Sellers Beware Predatory Buyers & Misleading Marketing

Unless you have been living in cave like a hermit, you are probably aware that the local real estate market is doing well.  Here in the Athens area, we are seeing a return of value in the condo market along with increased values in the traditional housing market.  I have expressed my thoughts on these gains in past posts, but overall there are many factors helping our market.  Interest rates, population growth, low supply, and the overall economy are some of the main factors.  We are even seeing a historically low supply in areas of student housing with Cap Rates below 7%.   At this point, I have not seen a dip in the demand or jump in supply so I think the market will hold for a while longer barring any unforeseen changes in the economy.  This is all good news for property owners and sellers, but when the market is strong mistakes can still happen.  One of the biggest mistakes I see sellers and property owners make is selling under value.  This usually happens one of two ways.  The seller is either desperate and needs to sell quickly or they have been misled by a “predatory buyer.” In most cases, if someone needs cash quickly they have to take a lesser price to speed things along.  This is unfortunate but a reality.   However, what bothers me is when an investor or even other real estate agents use deceiving practices to buy or list a property.  Allow me to explain:

I am sure most of you that own a property have received something in the mail where a person or a business claims “this is my final offer” or “my last attempt to buy your house”, and the worst one “please call me about an urgent matter concerning your home”.  In other cases, they simply explain that they buy homes and have an interest in your property.  Most people understand that these people are willing to buy, but only at a price that makes sense to them.  And that price is usually low.  Let me be clear that some properties that are not kept up or have an obsolete floor plan do provide good opportunities for people to add value and flip the house.  I would not call this predatory, but simply seizing an opportunity.   On the other hand, we are starting to see a new model in larger cities where people will buy your house in cash to help you move.  In theory, this sounds like an intriguing new model in the housing industry.  However, I would have some reservations before entering into one of these agreements.  First of all, people are usually in business to make money.  And people can’t always make money if they buy your property at fair market value.  I understand this business model attempts to provide some certainty, but it may leave you with less money.  If you are considering this please take the time to ask some questions.  For example, how did they arrive at the purchase price?  What will they do with your home after they buy?  Are there any extra fees? How long have they been in business?  Please take the time to research the process before you agree because if something sounds too good to be true it often is too good to be true.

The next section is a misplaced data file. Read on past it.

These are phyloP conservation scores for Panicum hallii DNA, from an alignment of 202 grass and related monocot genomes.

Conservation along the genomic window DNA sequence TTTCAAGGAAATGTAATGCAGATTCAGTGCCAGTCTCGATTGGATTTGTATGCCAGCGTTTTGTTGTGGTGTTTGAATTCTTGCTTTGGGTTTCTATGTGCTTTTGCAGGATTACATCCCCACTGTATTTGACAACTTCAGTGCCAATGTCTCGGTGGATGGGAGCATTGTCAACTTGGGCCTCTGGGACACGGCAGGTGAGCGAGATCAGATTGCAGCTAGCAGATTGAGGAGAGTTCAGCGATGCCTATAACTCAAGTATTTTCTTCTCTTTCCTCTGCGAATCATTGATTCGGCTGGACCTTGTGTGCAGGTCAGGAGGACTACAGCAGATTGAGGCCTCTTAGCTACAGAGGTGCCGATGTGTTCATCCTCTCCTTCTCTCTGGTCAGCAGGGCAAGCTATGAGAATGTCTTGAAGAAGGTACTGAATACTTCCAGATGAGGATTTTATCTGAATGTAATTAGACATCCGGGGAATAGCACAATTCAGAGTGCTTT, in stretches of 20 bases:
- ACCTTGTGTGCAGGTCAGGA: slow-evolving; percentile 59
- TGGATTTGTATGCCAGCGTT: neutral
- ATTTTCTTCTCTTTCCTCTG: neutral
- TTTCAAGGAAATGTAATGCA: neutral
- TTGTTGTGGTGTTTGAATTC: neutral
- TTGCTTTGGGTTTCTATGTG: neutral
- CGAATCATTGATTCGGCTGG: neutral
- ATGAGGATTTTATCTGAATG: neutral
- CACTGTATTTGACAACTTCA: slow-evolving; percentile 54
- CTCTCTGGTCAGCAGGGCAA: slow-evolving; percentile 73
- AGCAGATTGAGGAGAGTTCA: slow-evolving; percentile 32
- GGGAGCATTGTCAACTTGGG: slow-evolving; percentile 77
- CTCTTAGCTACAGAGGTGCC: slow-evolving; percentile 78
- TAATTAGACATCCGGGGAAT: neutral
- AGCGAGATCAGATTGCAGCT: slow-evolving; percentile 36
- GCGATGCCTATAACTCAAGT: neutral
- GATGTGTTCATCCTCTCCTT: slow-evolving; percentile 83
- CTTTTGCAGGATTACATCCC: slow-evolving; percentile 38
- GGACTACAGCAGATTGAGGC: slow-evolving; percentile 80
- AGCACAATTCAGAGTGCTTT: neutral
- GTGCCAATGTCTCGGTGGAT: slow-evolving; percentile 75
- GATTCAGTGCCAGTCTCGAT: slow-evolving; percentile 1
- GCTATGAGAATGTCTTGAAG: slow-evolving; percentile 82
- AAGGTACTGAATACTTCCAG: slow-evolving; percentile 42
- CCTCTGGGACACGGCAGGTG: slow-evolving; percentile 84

Lastly, there is another method that agents might employ to gain business.  In some areas, we see real estate agents offering to buy your house if they cannot sell it for you.  This tactic is really frustrating for me as a realtor, a broker, and business professional.  I take what I do very seriously, and I work hard to do it with integrity and class. Therefore, I would never purposely mislead someone with regard to my services.  I have never listed a house with an agent that promised to buy it, and I am not personally aware of any realtors that have bought a client’s house in one of these agreements.  That doesn’t mean it may never happen, but based on my experience it seldom does.  Working in real estate is extremely competitive, and agents need to be aggressive in marketing not only to gain business but to help their clients.  So please beware a realtor that promises to buy your house if it does not sell.  In most cases, this is likely a bait and switch tactic. They simply want to get their foot in the door so to speak.  If you call them they may very well agree to buy your house, but I can assure it will be at a price well below its value.  As I stated before, people are in business to make money not to lose money.  And they cannot make money on your house if they pay too much for it.  If you choose to call a realtor because they promise to buy your house, do the same thing and ask some questions.  How much will they pay for the house?  How did they arrive at the price?  What will they do with the house if they have to buy?  How many houses have they actually bought?  In closing, I would like to make sure property owners educate themselves when selling and make sure they read the fine print.

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